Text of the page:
Throughout English poetry one finds examples of poems that are metaphorized as architectural structures, as houses or churches built of solid enough materials to reliably contain ephemeral spirits and ideas. From Chaucer to Heaney, the writing of a poetic line has been linked with the construction of a sure foundation, the use of a carpenter's level, the solidity of physical enclosure. As a one-time architect's assistant, Thomas Hardy (1840-1928) was extraordinarily well positioned to make an informed entrance into this genre of architectural poems, and indeed, he embraced architectural theory as an aspect of his poetics. Famously, in The Life of Thomas Hardy, Florence Hardy-or Hardy himself-describes his poetry in terms of gothic building principles:
He had fortified himself in his opinion by thinking of the analogy
of architecture, between which art and that of poetry he had
discovered, to use his own words, that there existed a close and
curious parallel, each art, unlike some others, having to carry a
rational content inside its artistic form.... [H]e carried on into
his verse, perhaps unconsciously, the Gothic art-principle in which
he had been trained. (1)
In his poetry, Hardy works to link the two art forms in many ways, from publishing (in Wessex Poems) elaborate sketches of buildings alongside his words to writing poems about architects and architecture.
However, in his Poems of 1912-1913, the elegiac sequence he wrote after the death of his first wife Emma, Hardy resists the impulse to place his poetry within an architectural frame, not only in subject (nearly all of the poems take place out of doors, and those that do not express a certain yearning for escape to unbounded places), but also, as I will argue, in the formal components of the sequence's poetics. In comparing these poems to Hardy's architectural drawings-particularly his sketches of St. Juliot, the church in whose shadow he first met Emma-it becomes clear that, as he goes about elegizing his estranged wife, he takes certain poetic steps to reverse the process of architectural construction. Instead, he builds a kind of poetics that take place outside, whose visual components break open, and whose careful symmetries crumble: they are poems that evoke elaborate ruins more than they evoke grand gothic monuments. Astonished by rekindled desire for a woman he once loved and from whom he had grown distant, the poet attempts to recapture the Emma of his youth, a woman who sought the freedom of nature and who had not been changed by the confinement of a long, unhappy marriage. If, at first, his poems concentrate on the ghost of the later Emma, who is the ghost of closed quarters and habitation, his poems begin to reach out more toward the earlier Emma, a ghost who haunts water, air, and cliffs. In so doing, his poems move away from confined spaces such as houses, rooms, and even graves, rejecting the idea of the elegy as providing a house for the dead. Instead, Poems of 1912-1913 represents a dismantling of poetic structure in order to revive a ghost who insists on the freedom of windy spaces in which she, as much as her elegist, can define the proportions of her existence.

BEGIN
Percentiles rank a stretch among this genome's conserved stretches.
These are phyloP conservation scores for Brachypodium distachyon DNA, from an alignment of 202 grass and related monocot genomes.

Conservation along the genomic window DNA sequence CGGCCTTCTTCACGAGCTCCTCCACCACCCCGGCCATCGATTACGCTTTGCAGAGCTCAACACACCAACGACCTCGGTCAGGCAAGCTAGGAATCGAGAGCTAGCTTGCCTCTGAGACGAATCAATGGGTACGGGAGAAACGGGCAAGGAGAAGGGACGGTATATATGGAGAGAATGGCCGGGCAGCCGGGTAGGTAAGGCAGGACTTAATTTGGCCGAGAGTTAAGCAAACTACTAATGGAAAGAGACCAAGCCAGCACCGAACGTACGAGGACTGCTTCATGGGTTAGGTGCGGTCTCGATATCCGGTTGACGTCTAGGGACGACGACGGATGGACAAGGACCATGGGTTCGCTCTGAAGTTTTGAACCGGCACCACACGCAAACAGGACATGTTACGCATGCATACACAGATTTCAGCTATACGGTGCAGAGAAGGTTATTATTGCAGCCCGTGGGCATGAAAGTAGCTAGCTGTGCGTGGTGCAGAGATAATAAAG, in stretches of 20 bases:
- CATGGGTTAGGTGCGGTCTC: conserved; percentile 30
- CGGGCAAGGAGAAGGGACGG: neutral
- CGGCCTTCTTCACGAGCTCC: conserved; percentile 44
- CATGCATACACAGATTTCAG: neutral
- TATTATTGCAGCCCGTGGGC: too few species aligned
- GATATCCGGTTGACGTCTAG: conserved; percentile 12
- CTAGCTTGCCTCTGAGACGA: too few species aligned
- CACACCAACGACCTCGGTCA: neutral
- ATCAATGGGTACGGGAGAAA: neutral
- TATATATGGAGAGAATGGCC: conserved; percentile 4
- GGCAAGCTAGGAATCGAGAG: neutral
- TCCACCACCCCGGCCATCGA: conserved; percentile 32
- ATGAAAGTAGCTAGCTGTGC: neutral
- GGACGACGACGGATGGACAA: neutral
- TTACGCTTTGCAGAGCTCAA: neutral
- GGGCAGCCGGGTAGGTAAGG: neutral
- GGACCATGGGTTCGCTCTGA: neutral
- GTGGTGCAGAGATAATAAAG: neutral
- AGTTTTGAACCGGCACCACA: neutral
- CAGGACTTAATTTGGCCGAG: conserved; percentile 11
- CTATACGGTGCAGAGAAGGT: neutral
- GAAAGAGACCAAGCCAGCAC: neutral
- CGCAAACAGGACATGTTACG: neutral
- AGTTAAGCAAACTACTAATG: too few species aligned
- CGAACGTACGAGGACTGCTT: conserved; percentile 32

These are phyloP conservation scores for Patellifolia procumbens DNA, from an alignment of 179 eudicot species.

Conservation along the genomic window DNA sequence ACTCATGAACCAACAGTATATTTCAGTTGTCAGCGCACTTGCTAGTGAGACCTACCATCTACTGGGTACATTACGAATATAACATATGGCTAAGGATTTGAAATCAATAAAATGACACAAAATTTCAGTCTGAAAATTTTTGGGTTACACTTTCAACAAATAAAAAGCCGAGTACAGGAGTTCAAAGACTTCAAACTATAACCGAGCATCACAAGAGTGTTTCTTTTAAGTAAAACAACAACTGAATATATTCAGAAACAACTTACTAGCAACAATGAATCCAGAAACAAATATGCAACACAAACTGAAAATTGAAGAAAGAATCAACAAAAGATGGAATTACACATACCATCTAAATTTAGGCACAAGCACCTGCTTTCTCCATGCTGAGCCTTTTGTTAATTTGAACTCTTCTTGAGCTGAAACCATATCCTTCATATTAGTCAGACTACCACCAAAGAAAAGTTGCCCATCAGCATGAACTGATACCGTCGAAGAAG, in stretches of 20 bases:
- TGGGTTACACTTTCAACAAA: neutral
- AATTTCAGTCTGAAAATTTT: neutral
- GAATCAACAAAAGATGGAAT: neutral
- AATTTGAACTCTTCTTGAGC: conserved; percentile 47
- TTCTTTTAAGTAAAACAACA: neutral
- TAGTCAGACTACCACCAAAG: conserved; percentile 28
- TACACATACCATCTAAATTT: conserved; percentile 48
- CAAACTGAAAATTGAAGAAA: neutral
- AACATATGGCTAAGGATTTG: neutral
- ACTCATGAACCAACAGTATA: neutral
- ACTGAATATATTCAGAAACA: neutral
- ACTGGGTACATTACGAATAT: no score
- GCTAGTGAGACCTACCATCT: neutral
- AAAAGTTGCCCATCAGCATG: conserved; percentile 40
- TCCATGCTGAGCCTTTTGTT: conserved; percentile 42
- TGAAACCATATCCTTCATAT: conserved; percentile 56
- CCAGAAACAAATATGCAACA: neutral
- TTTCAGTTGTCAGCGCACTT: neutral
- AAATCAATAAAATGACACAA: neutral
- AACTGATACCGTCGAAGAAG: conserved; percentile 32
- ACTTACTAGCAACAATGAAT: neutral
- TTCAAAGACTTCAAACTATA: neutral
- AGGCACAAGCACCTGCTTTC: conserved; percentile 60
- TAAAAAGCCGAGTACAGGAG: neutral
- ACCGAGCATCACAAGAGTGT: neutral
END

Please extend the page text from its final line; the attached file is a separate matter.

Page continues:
Hardy's elegiac move out of doors is remarkable when one considers the history of the elegy. In this monumentalizing genre, the desire to preserve a passing spirit within a physical, understandable space has often found urgency. In The Life of the Poet, Lawrence Lipking describes the tombeau tradition, in which poets seek to provide poetic tombs for great writers of the past in order to rectify the obscurity of unrecognized graves: "the tomb of the poet is built by other poets; their verses take him in." (2) Not only elegies for great poets, however, seek to conflate the poem itself to a physical space in which passing spirits might reside; the desire to build a poetic tomb or house for the dead appears in elegies for all classes of subject, and the space created by the poem is often more physically defined than it is in many of Lipking's tombeaux. …